From the Reference Desk: Tips for Researching International Human Rights Case Law

By Jonathan Pratter

In the universe of international human rights documentation, case law has a special place. Human rights case law is human rights in action. It confronts general norms with concrete facts and requires a decision about whether or not the general norm has been violated. Human rights case law brings general norms to life. The point of this post is to offer tips for researching human rights case law in each of the systems of protection that are in operation in the world today.

In the United Nations system, eight treaty bodies are competent to receive and decide on individual communications alleging violations by states parties of obligations under the core human rights agreements. The clearinghouse of human rights information in the UN system is the website of the UN High Commissioner for Human Rights. The High Commissioner’s website has a Jurisprudence Database. “Jurisprudence” is the term used for case law. This derives from the usage of the term in the civil-law system. In the Jurisprudence Database, the researcher has several options. There is a filter for selecting the convention/treaty body of interest. Filtering by issue and by convention article is also possible. Significantly, there is a keyword search box that enables full-text searches. Results are displayed in a table of cases in reverse chronological order with links to pdf versions of individual cases.

Screenshot of the website https://juris.ohchr.org/
Screenshot of the Jurisprudence Database at the Office of the UN High Commissioner for Human Rights

In the European system, readers of this blog need no introduction to the HUDOC database for the European Court of Human Rights. The HUDOC database contains over 64,000 judgments of the ECHR. Of these, there are about 5,000 Grand Chamber judgments. It is possible to search only Grand Chamber judgments. Just click the box for Grand Chamber and unclick the box for Chamber.

HUDOC is not just for the ECHR. For example, another part of the European system is the European Social Charter, which concerns social and economic rights. Under the Charter, the European Committee of Social Rights is authorized to hear collective complaints lodged by certain organizations and NGOs alleging violations of the Charter. These can be searched on HUDOC. In the left column click HUDOC-ESC.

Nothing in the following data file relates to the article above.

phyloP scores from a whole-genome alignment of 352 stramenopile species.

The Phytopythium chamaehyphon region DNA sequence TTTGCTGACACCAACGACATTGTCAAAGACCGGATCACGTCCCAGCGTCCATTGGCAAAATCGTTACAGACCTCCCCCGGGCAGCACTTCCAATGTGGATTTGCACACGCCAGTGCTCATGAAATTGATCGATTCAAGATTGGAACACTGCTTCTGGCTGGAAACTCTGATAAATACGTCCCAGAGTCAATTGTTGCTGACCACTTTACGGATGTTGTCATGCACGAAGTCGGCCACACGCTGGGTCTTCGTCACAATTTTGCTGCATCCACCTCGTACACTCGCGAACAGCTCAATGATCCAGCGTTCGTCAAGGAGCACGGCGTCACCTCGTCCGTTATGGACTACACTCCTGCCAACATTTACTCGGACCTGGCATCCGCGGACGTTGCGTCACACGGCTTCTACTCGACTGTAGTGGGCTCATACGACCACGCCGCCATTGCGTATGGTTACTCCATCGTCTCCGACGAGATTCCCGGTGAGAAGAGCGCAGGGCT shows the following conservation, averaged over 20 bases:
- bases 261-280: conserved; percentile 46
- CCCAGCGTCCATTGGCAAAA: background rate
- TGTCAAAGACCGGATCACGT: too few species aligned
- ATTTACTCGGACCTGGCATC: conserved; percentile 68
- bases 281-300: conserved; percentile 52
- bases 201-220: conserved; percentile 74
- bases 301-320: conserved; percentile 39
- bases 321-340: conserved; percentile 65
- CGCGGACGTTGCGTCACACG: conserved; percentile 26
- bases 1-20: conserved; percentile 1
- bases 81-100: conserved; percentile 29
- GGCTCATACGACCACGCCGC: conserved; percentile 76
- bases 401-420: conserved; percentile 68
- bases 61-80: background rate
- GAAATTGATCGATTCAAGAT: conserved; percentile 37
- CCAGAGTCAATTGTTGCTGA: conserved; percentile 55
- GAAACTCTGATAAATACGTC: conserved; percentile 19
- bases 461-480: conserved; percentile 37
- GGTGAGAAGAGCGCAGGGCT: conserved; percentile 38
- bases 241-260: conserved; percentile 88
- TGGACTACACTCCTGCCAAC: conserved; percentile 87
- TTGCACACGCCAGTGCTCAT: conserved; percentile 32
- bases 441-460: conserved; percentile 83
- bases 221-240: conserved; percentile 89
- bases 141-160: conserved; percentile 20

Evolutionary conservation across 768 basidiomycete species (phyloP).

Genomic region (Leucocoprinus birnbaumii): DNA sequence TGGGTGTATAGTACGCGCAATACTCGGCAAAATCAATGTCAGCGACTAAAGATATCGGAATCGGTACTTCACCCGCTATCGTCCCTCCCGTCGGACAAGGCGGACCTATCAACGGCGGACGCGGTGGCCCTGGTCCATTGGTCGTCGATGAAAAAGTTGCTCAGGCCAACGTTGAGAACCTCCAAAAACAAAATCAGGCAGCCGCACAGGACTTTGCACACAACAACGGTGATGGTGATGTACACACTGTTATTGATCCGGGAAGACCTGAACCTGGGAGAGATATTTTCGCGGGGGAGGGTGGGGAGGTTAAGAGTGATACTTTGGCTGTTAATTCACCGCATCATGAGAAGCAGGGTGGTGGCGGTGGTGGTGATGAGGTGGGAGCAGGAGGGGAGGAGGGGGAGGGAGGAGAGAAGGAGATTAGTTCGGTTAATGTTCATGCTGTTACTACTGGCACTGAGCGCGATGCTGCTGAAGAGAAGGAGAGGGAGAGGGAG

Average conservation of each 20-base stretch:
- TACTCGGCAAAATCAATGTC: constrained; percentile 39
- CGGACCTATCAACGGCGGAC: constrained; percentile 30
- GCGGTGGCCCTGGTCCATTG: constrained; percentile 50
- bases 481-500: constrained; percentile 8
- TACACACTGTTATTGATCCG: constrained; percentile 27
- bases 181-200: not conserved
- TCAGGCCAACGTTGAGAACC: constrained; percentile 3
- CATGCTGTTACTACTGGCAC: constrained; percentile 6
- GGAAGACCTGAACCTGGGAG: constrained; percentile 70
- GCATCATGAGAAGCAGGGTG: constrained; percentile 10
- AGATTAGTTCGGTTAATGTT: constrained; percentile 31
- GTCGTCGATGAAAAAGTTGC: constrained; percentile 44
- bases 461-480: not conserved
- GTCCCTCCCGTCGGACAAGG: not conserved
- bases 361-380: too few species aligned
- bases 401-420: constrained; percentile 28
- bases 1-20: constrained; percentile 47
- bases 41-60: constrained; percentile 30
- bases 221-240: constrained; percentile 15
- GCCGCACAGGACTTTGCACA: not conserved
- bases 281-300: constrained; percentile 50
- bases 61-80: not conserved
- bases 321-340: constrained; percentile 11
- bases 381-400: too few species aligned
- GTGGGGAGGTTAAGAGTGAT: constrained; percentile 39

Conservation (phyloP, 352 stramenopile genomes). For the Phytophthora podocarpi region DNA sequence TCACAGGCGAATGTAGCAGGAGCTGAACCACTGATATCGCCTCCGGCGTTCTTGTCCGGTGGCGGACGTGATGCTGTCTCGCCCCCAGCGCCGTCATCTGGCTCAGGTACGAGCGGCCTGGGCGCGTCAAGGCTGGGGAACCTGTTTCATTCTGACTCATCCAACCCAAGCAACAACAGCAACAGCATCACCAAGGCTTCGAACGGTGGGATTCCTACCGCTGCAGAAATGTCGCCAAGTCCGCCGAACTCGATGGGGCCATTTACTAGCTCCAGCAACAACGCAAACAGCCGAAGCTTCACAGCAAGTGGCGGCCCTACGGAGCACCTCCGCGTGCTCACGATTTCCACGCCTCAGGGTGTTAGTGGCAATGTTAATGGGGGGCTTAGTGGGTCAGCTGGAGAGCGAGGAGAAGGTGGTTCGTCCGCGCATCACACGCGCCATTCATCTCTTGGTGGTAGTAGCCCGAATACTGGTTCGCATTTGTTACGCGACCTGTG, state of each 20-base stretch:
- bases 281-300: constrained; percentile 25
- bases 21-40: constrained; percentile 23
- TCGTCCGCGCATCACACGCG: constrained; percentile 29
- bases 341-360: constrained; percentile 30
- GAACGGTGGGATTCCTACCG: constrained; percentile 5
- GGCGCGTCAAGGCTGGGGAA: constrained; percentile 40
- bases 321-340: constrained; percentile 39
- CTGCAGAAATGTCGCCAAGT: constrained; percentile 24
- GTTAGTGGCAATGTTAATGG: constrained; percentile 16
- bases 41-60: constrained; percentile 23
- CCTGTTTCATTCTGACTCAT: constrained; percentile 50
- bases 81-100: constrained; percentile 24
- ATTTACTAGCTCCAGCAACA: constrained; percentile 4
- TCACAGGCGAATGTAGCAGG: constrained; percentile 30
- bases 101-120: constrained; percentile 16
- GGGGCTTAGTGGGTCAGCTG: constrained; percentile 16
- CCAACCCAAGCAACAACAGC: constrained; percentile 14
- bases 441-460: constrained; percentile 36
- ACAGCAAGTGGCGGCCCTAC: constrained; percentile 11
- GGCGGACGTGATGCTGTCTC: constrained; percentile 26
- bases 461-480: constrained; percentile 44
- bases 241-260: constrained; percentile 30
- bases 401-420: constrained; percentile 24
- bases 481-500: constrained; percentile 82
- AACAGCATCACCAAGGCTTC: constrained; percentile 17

Students are often surprised to learn that in the European system it is the Council of Europe and not the European Union that takes the leading role. However, in 2000 the EU adopted a Charter of Fundamental Rights. The Charter is justiciable in the courts of EU member states and in the European Court of Justice when EU law is in question. The website of the EU Agency for Fundamental Rights has a Case Law Database. This collects abstracts and extracts from the case law of member state courts, from the ECHR, and from the European Court of Justice in cases that make a direct reference to the Charter. Where the full text of a judgment is available, there is a link. Filtering by article of the Charter is possible.

In the Inter-American system, two bodies are authorized to decide contested cases based on individual complaints. The Inter-American Court of Human Rights decides cases arising under the American Convention on Human Rights. The complete case law of the Court is available under tabs for Cases at the Merits Stage and Advisory Opinions at the Court’s website. Most recent judgments are in Spanish only, though the Court aims to have all judgments translated into English. The search function at the Court’s website does not work well. There is a link to the Jurisprudence Finder (Buscador Jurídico). However, this works only on Spanish search terms.

The Inter-American Commission on Human Rights acts under the OAS Charter, and considers cases under the American Declaration of the Rights and Duties of Man and the American Convention on Human Rights for those OAS members who are parties to the Convention. The Commission’s decisions on individual communications are collected on the Commission’s website. Under Cases there are links for Admissibilities, Inadmissibilities, Friendly Settlements and Merits. There is no search function. Issue-based searching in the Commission’s jurisprudence is a challenge. Merits decisions are displayed in reverse chronological order by year. The only way to survey the Commission’s case law is to look at individual cases. Each Merits report, which is available in English in pdf for recent years, has a detailed table of contents on the first page, allowing the researcher to quickly determine what the case is about.

The African system also has two human rights bodies that act under the African Charter on Human and Peoples’ Rights and that are authorized to decide on individual communications in contested cases. The decisions of the African Commission on Human and Peoples’ Rights on individual communications are collected on the Commission’s website. Click on Communications. Filtering by article of the African Charter is possible. The case law of the African Court of Human and Peoples’ Rights is collected at the Court’s website. Under Cases there are links for Contentious Matters and for Advisory Proceedings. Under Contentious Matters there is a link to Finalised Cases. Unfortunately, there is no way to filter searches.

The African Human Rights Case Law Analyser allows searches on the African Commission and the African Court, as well as on other bodies in Africa that have jurisdiction over human rights. Full-text searching is possible, as well as searching by keyword and by country. The site is not official and also is not comprehensive, but it offers the best option for issue-based searching in the African system.

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